Bigger grants will attack inherited poverty in county

Gates gift inspires new focus on early education and "wraparound" services

By Scott Hewitt, Columbian social issues & neighborhoods reporter

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Poverty that drags families down generation after generation is the target of a new round of expanded grants offered to Clark County nonprofits by the Community Foundation for Southwest Washington.

"Kids are born into poverty, they grow up in poverty, they are adults in poverty and they have children in poverty. The cycle just continues," said foundation executive director Rich Melching.

Last year, grants awarded through the powerful local foundation's Community Giving Fund averaged just under $12,000 and addressed a variety of local needs and requests. This year, they'll average $25,000, and are available only to public agencies and nonprofits that clearly demonstrate breaking the cycle of intergenerational poverty in Clark, Cowlitz and Skamania counties "in a meaningful and measurable way," according to a foundation statement.

"The intent is that your organization thinks broadly and creatively about this issue," says the foundation.

Underlying this new focus is the Bill & Melinda Gates Foundation, which this year announced a grant of $700,000 that the Community Foundation could "re-grant" to local organizations and nonprofits fighting intergenerational poverty, Melching said. It was one of nine similar grants, worth a total of $5 million, Gates made to Pacific Northwest organizations working on this issue.

It's expected that the Gates money will go largely to early childhood education efforts, Melching said, after being evaluated by a new panel of local poverty experts. He noted that the $700,000 Gates grant seems huge -- until you factor in that it's a four-year grant meant to be shared by many nonprofit agencies.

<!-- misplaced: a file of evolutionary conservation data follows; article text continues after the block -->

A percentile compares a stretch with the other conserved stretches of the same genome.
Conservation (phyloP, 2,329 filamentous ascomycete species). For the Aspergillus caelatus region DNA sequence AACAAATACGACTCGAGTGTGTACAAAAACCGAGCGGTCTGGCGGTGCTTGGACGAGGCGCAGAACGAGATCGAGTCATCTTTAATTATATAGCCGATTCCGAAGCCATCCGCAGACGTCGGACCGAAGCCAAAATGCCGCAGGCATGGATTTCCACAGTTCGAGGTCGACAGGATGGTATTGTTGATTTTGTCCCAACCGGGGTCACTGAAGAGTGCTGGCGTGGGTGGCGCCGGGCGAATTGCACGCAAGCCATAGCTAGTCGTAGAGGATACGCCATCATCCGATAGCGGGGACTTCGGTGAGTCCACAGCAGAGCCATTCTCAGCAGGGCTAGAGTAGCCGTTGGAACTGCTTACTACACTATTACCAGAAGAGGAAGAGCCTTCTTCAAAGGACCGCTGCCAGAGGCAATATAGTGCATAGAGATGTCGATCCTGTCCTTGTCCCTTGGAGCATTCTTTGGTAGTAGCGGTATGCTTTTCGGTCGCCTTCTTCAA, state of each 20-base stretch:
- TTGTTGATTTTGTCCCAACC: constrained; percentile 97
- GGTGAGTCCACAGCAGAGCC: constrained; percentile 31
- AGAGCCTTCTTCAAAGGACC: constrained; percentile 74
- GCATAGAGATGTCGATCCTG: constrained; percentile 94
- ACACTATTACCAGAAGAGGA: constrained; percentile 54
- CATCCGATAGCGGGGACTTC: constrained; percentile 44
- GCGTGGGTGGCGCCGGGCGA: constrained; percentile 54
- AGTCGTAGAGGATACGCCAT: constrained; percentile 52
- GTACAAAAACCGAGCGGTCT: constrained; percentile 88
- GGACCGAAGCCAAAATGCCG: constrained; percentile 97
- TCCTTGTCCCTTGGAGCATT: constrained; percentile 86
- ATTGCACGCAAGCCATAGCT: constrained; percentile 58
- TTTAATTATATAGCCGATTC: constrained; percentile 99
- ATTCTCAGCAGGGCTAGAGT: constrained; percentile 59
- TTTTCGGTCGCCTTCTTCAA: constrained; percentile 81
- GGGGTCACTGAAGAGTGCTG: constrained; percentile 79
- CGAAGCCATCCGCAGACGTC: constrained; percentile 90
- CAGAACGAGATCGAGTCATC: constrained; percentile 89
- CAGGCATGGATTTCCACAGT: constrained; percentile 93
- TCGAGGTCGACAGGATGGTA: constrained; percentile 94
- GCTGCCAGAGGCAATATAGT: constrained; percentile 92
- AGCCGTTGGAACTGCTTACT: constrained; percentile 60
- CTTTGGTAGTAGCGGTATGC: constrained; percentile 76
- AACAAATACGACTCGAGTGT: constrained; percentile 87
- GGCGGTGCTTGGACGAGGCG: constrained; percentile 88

"On one hand, it's a lot of money. But when you look at Southwest Washington and how many people live here, and spread the money over four years, obviously we're not going to end intergenerational poverty with this grant," Melching said. "We're simply trying to find a way to determine if the things we do … have promise for the future."

Meanwhile, 80 percent of the Community Giving Fund will go in 2013 for "wraparound," or supportive, services and needs -- like health, housing, transportation, domestic violence sheltering and prevention, career development for parents, and basic needs (clothing, food) for children.

"If all we do is provide funding for early childhood education without being aware of other support services to buttress that, we may not be as successful," Melching said.

Overall, 80 percent of the foundation's Community Giving Fund will attack intergenerational poverty through these large grants, called Focus Grants. The Community Foundation also will continue what are called General Grants, awarded to local organizations addressing other issues in Clark and Skamania counties. Those grants will be worth $1,000 to $5,000, representing 20 percent of the Community Giving Fund.

Municipalities and tax-exempt nonprofit agencies must apply via a letter of inquiry by Jan. 15, 2013. An advisory committee will review the letters in February and let all applicants know if they've been rejected or invited to proceed with a full grant application, which will be due March 4. Grants will be awarded in May and June.

Visit http://cfsww.org to learn more about the Community Foundation and its programs, and to download grant application guidelines and forms. Call Anne Digenis, 360-694-2550, with specific questions.

According to a statement from the Community Foundation, poverty among Clark County women with children is growing faster than the population. Intergenerational poverty -- defined as two or more generations of the same family born directly into poverty -- puts growing children at risk for poor health, cognitive development and achievement in school.

Scott Hewitt: 360-735-4525; http://twitter.com/col_nonprofits;scott.hewitt@columbian.com.